In today's wild world of business, it's not enough to do business based from one location or simply hiring from your local job board. You got to get all fancy and use complex organisational structures to get ahead of your competition by taking advantage of tax benefits, the best talent and access to capital from across the world. One way to do that is by creating a multi-entity company.
A multi-entity company is basically a business that has different "parts" operating as separate legal entities. It's like having a bunch of companies within one big company!
This can help businesses to grow and expand into different areas or industries while keeping things organised. Each “part” will have its own team, bosses, and owners, but there's usually a "big boss" or holding company that makes the major decisions. Managing a multi-entity company can be complicated, but it's a great way for businesses to spread risk and grow faster.
These are just a few examples of the many multi-entity companies out there. They can be found in a wide range of industries and can take many different forms, but they all have multiple separate legal entities operating under one corporate structure.
Opening a subsidiary in a foreign country can be an effective way to expand your business. Doing so enables you to readily hire local professionals and more easily comply with the regulations of the country, giving your business an edge over competitors who attempt to sell in the market without a legal entity in the country.
For example, a business based in Europe receives a lot of interest from customers in the US, it may be time to consider setting up a US entity. This should help increase sales to US-based businesses, who prefer to work with other US companies and receive US banking details in order to pay.
The largest community of investors are in the United States, and it’s important to note that US investors typically prefer to invest in US companies. That's why it's common for foreign startups to open US entities, as it makes it easier to raise funds from US investors.
Consider the US accelerator, Y Combinator, which we were lucky enough to take part in back in late 2019. In order for us to accept Y Combinator’s investment, we had to do a Delaware Flip, which essentially meant creating a US holding company and turning our UK company into it’s subsidiary.
Nobody enjoys being sued, and businesses are no exception. A way to prevent this from happening is by creating different legal entities for different parts of your business. This not only protects the company's assets such as it’s Intellectual Property or money, it also lowers the overall risk to the business.
The beauty of having separate legal entities is that if one entity gets into legal trouble, the others won't be affected. This is a smart and simple way to keep your business safe and secure.
The US alone has over 11,000 different tax jurisdictions which can create a big headache for small businesses selling in the US. We recommend that that once your US sales reach $10,000 per month, incorporating in the US and hiring a US accountant is essential.
By establishing entities in countries with lower tax rates, a company can reduce its overall tax burden. This is why some businesses set up different entities for different business operations.
For instance, creating a UK company that employs engineers may allow you to take advantage of the UK's fantastic R&D tax credits. Similarly, having a Canadian entity that employs a marketing and sales team is an ideal location to hire a team with the expertise to sell to the North American market. Finally, opening a US entity to accept payment from US customers should help maintain good standing with the IRS by clearly identifying revenue generated in the US against other revenue of the wider business.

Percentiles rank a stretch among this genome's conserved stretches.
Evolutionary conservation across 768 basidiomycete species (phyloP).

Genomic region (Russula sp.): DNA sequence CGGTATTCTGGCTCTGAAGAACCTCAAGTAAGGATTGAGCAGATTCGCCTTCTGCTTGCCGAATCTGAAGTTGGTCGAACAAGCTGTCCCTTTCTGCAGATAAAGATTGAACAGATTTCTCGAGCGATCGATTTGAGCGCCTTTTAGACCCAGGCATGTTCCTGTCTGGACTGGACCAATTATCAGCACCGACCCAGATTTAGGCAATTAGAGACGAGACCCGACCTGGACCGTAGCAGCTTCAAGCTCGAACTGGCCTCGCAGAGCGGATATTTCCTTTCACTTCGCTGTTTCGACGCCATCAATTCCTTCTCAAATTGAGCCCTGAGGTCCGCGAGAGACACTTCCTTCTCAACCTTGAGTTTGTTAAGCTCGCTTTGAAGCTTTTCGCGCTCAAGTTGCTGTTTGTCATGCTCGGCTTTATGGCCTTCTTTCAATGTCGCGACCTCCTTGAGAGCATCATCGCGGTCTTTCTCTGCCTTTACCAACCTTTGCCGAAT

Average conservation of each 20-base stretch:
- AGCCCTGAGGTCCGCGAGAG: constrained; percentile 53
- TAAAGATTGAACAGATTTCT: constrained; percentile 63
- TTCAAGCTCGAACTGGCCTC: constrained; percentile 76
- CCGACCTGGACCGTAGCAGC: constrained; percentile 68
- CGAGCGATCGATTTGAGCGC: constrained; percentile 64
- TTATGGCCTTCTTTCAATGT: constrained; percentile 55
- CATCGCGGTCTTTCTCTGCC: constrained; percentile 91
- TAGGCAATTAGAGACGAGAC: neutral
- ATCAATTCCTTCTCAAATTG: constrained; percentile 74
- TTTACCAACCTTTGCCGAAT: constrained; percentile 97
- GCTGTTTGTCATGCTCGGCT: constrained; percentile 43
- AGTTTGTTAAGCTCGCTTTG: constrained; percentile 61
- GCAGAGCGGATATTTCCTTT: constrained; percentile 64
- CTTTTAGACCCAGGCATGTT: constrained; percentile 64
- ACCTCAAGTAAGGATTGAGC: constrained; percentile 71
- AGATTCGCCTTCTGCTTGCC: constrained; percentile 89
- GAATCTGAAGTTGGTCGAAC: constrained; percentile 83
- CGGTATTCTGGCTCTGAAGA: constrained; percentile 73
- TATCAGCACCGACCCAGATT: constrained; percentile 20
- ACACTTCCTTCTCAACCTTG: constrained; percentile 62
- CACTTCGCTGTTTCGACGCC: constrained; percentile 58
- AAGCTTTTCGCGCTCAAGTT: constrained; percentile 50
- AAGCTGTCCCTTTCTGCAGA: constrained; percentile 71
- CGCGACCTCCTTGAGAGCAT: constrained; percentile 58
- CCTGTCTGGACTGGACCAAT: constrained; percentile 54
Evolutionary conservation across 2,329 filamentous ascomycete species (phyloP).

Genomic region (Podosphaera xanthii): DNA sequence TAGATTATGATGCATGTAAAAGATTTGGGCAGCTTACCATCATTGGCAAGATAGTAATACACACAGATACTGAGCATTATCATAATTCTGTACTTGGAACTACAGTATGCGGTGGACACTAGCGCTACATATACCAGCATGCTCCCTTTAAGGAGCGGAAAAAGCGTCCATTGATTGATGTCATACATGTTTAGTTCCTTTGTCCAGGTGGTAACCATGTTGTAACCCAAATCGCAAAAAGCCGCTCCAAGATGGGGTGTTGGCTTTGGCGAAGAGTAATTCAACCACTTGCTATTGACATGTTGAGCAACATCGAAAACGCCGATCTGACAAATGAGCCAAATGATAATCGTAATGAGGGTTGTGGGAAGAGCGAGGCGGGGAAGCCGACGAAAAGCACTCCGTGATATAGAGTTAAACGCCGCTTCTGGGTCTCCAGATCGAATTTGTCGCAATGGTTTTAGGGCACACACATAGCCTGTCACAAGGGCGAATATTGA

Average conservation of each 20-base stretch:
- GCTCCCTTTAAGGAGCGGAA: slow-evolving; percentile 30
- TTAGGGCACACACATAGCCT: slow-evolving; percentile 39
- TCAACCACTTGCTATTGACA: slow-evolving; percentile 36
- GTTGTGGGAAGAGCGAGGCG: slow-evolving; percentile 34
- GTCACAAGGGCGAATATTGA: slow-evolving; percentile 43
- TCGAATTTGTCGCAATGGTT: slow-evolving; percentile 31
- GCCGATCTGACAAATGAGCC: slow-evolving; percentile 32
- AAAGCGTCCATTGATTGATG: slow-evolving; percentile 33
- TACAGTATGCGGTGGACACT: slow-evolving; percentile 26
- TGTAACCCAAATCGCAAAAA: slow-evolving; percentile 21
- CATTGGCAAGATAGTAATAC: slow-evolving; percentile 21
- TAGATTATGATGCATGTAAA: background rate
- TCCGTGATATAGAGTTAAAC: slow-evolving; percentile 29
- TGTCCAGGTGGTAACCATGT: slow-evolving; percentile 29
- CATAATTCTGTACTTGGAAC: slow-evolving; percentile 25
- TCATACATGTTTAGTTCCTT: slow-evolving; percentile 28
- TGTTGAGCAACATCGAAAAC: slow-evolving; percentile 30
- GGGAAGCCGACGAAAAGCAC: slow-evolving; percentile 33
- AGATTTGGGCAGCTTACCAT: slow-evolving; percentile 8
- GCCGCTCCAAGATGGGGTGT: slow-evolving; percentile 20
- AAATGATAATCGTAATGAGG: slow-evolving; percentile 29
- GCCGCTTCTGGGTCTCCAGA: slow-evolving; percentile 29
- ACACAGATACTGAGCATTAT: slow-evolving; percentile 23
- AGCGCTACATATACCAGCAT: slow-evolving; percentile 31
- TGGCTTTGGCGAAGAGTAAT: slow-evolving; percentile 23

However it important to note that creating a company structure that truly reflects how your business operates is essential to comply with international tax laws.
Managing a business can be stressful, especially when each entity requires its own set of accounts, tax filings, and financial statements. This can make it challenging for business owners to track their businesses' performance across the group, leading to potential confusion. If the company structure is disorganized or lacks clear communication, this can result in overlapping responsibilities, competing interests, and a lack of clarity among decision-makers in the company. But don't worry, with a little effort and organization, you can overcome these challenges and ensure your business runs smoothly.
Operating multiple entities brings additional regulatory and compliance risks, particularly if you have entities in different countries. Each company has to comply with the laws and regulations of the country it operates in, and the group of companies must comply with wider international rules such as the OECD’s transfer pricing guidelines. Transferring assets between companies within a group is a significant compliance issue that is often overlooked when establishing a multiple entity company.
It's should not come as a surprise that with added admin and compliance requirements, costs for the business can go up. Hiring professionals such as accountants, lawyers and tax experts can add up to a large bill, and it's always a good idea to weigh these costs against the benefits of opening multiple entities. The good news is that thanks to new technology, the cost of opening companies worldwide is dropping every year, whilst also making the process much simpler.
Creating a multi-entity company can be a smart way to expand your business, access the best talent, take advantage of tax benefits, and stay adaptable. However, it's important to weigh the benefits against the drawbacks, as managing multiple legal entities can be complicated, costly, and bring additional regulatory and compliance risks.